Differential Object Marking, Case and Agreement
AbstractIn this paper, we present empirical evidence showing that Differential Object Marking (DOM) in Spanish is determined by structural conditions related to Case and agreement. We also argue that semantic concepts such as specificity, definiteness, animacy, or topicality, tightly connected to the presence or absence of A, must be parasitic on the syntactic configurations where DOM is licensed. We also present some consequences of our analysis for the general theory of agreement. We argue that the same structural relation is involved in all cases of DOM, as well as in Dative Clitic Constructions, where the presence of the particle A preceding clitic-doubled datives is syntactically unified with DOM phenomena. The accusative/dative distinction traditionally attributed to the Spanish pronominal system does not correspond, in synchronic terms, to different case relations, but distinguishes between agreeing and non-agreeing arguments. Similarly, the distribution of DOM corresponds to a Case-checked/Caseless difference. We extend the analysis to account for well-known restrictions on the co-appearance of two DOM arguments, which are analyzed as the consequence of a competition between two arguments for a single target.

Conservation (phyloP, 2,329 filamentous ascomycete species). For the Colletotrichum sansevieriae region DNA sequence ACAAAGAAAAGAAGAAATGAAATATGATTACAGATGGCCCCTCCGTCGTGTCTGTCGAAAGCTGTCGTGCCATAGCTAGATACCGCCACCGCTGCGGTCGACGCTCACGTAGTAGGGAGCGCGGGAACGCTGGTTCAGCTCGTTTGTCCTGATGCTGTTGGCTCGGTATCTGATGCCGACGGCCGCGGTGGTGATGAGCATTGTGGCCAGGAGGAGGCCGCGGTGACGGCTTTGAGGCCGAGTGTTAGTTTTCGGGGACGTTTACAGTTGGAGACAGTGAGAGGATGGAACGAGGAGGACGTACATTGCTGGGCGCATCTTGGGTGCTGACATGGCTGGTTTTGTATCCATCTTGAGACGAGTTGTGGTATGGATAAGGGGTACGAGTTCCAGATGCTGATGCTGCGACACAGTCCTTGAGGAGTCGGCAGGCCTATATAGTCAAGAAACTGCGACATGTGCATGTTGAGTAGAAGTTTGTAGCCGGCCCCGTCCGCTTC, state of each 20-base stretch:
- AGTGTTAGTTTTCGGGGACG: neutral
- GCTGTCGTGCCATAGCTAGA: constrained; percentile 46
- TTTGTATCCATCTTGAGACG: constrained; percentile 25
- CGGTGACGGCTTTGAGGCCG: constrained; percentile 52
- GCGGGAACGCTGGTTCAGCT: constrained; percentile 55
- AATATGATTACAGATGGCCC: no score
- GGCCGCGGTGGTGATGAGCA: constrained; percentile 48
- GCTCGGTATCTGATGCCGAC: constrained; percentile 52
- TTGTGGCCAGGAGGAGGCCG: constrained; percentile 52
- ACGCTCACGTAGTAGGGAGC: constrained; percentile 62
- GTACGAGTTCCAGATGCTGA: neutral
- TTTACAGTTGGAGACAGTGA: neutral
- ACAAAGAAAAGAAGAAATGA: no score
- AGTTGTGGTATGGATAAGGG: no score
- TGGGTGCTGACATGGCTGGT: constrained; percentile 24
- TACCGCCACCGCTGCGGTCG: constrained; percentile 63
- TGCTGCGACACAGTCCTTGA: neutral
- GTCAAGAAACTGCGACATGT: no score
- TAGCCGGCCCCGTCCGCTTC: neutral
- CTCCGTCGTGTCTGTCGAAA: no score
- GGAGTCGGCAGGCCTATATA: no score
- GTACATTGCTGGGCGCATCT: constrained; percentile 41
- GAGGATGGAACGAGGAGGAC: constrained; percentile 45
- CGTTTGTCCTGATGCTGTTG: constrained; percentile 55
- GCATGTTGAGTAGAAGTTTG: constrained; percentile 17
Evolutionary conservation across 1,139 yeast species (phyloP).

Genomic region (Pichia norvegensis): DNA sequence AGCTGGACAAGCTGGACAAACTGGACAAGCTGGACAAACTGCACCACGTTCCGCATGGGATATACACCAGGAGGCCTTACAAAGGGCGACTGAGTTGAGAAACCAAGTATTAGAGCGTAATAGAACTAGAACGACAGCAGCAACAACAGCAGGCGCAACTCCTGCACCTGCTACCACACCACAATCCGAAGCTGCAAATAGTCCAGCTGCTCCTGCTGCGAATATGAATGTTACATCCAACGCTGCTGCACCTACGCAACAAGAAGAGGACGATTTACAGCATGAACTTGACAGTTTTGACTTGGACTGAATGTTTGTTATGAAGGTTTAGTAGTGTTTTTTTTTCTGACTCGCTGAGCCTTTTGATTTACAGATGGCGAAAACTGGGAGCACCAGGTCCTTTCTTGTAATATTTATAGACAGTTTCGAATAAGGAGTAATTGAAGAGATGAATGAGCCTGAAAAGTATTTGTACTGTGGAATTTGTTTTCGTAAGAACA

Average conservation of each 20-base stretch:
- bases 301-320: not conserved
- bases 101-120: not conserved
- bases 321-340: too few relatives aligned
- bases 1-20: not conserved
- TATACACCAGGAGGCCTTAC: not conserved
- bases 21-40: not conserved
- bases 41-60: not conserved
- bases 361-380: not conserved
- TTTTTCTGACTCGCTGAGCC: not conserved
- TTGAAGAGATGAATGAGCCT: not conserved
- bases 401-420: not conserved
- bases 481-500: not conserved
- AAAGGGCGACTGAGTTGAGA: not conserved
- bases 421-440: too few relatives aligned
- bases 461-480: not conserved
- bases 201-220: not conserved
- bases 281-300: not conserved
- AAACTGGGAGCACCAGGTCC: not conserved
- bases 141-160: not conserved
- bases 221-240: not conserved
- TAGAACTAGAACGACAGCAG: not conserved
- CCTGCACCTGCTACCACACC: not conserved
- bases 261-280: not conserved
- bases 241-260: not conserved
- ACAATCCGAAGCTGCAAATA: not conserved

Authors who publish with this journal agree to the following terms:
- Authors retain copyright and grant the journal right of first publication with the work simultaneously licensed under a Creative Commons Attribution License that allows others to share the work with an acknowledgement of the work's authorship and initial publication in this journal.
- Authors are able to enter into separate, additional contractual arrangements for the non-exclusive distribution of the journal's published version of the work (e.g., post it to an institutional repository or publish it in a book), with an acknowledgement of its initial publication in this journal.
- Authors are permitted and encouraged to post their work online (e.g., in institutional repositories or on their website) prior to and during the submission process, as it can lead to productive exchanges, as well as earlier and greater citation of published work (See The Effect of Open Access).